Tracy McGrady: Has This Star Burned Out?

Max GoodwinContributor IIIAugust 10, 2010

HOUSTON - APRIL 19:  Tracy McGrady #1 of the Houston Rockets kneels and holds his stomach after being fouled against the Utah Jazz in Game One of the Western Conference Quarterfinals during the 2008 NBA Playoffs at the Toyota Center on April 19, 2008 in Houston, Texas.  The Jazz won 93-82.  NOTE TO USER: User expressly acknowledges and agrees that, by downloading and or using this photograph, User is consenting to the terms and conditions of the Getty Images License Agreement.  (Photo by Stephen Dunn/Getty Images)
Stephen Dunn/Getty Images

It was the summer of 2004 and I was in Houston for the MLB All-Star Game. The city was excited for the Mid-Summer Classic but that was not the only talk of the town. There was almost as much discussion about the Rockets' recent trade of Steve Francis AKA The Franchise for the incredibly athletic superstar, Tracy McGrady.

McGrady averaged 28 ppg the year before in Orlando and was just two years off of a 32 ppg year. Most people considered him to be the best scorer in the NBA. The hype in Houston was that putting T-Mac alongside Yao Ming would give them a championship competitor.

As the Detroit Pistons sign McGrady this offseason, they get a shell of what he once was.

McGrady is a two-time scoring champion. He is a seven time All-Star, he has been All-NBA First Team twice, as well as the league's Most Improved Player. It is an impressive resume.

The Raptors drafted Tracy ninth overall in 1997. He had no college experience and was one year removed from a senior year where he was named the High School Player of the Year by USA Today. This was after Garnett and Kobe, but before LeBron, and he was the only player in the '97 Draft to come straight out of high school. At the time, high school players needed unbelievable athleticism to even be considered draftable.

In his rookie season with Toronto, McGrady came off the bench most of the season and averaged seven points per game with 4.2 boards. It stayed that way for a few seasons. However, there was no doubt that he could someday be a star with the sort of talent he possessed.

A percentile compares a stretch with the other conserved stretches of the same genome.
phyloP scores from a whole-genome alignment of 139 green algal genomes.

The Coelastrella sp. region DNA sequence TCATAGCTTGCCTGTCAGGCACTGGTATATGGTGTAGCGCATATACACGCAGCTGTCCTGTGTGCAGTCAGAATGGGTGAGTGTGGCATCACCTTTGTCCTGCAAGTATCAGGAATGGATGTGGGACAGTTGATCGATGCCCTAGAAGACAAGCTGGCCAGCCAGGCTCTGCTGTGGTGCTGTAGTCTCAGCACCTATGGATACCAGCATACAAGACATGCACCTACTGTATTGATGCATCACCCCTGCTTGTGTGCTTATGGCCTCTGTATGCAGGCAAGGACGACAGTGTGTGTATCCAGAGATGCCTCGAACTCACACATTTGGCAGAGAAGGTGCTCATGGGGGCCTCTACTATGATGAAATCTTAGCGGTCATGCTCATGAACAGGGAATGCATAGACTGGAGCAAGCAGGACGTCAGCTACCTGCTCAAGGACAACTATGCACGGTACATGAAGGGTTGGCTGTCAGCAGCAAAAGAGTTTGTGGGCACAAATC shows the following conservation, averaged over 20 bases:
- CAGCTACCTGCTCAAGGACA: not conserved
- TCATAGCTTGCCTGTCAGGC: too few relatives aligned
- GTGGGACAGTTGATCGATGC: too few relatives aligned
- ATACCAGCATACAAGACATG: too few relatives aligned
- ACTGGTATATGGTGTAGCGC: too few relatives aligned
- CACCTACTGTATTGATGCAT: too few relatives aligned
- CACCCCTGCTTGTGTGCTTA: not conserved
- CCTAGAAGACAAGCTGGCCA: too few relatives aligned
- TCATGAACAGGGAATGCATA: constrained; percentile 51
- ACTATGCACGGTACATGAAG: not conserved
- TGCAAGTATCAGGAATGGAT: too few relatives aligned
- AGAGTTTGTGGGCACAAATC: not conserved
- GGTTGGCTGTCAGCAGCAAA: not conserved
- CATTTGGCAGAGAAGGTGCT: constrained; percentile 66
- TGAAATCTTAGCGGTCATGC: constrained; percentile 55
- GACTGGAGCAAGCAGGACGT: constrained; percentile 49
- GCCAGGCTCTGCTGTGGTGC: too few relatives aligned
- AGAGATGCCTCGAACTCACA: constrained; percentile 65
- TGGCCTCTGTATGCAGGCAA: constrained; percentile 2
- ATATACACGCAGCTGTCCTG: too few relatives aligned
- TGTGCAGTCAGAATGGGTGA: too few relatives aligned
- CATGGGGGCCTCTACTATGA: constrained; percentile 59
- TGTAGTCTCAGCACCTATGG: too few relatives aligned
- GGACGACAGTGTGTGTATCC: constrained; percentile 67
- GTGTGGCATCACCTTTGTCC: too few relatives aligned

The '00-01 season was his first in Orlando and he must have felt a warm welcome because he absolutely exploded there. He went from 15.4 points to 26.8 in one season. He was awarded the Most Improved Player in the NBA. Despite four amazing years in Orlando, T-Mac never made it as far into the playoffs as his ability suggested he should. It should be remembered however that his supporting cast in Orlando make Shaq, Antwan Jamison and Mo Williams look like the Dream Team.

Unfortunately, for the fans of the Houston Rockets, he never was able to bring them much more than he brought to the Magic. His talent and athleticism have always been undeniable, but his will to win, determination, and ability to help a team have been questioned.

Now he is 31 years old and has suffered back spasms, knee injuries, and shoulder injuries. The athleticism that was once undeniable has deteriorated as fast as the numbers on his stat sheet. In the 24 games he played for the Knicks last year, McGrady averaged only 9.4 points per game. That is less than half of his career average.

The question now is what does he bring to the Detroit Pistons?

The truth is, well, he doesn't bring a whole lot. He is known for being one of those infamous guys who needs the ball in his hands to help the team. That is the problem, can T-Mac find a way to make an impact as a role player for the Pistons? A team that won only 27 games last season could probably use something closer to the McGrady of old.

When asked about the possibility of the Chicago Bulls signing Tracy McGrady, Derrick Rose said he thought T-Mac would improve the team, and that he was one Derrick's favorite players growing up. A few days later, Rose backed off of the comments, saying he was alright with the team the Bulls had.

Maybe Derrick had a chance to look at his former idol's stat line last season, a year where he was paid over $23 million. Besides his 9.4 ppg, he had 3.9 assists (his lowest since his days in Toronto) and 3.7 boards (the lowest of his career).

I hope that T-Mac finds a way to adjust his game to a more mature level. I hope he finds some glory with the Pistons towards the end of his career. It would be great to see such an unbelievable athlete recover and overcome the restraint of old age, but it seems unlikely, at best.

We all remember what happened in Memphis last season when the Grizzlies signed an aging Allen Iverson, let's just hope for the best here.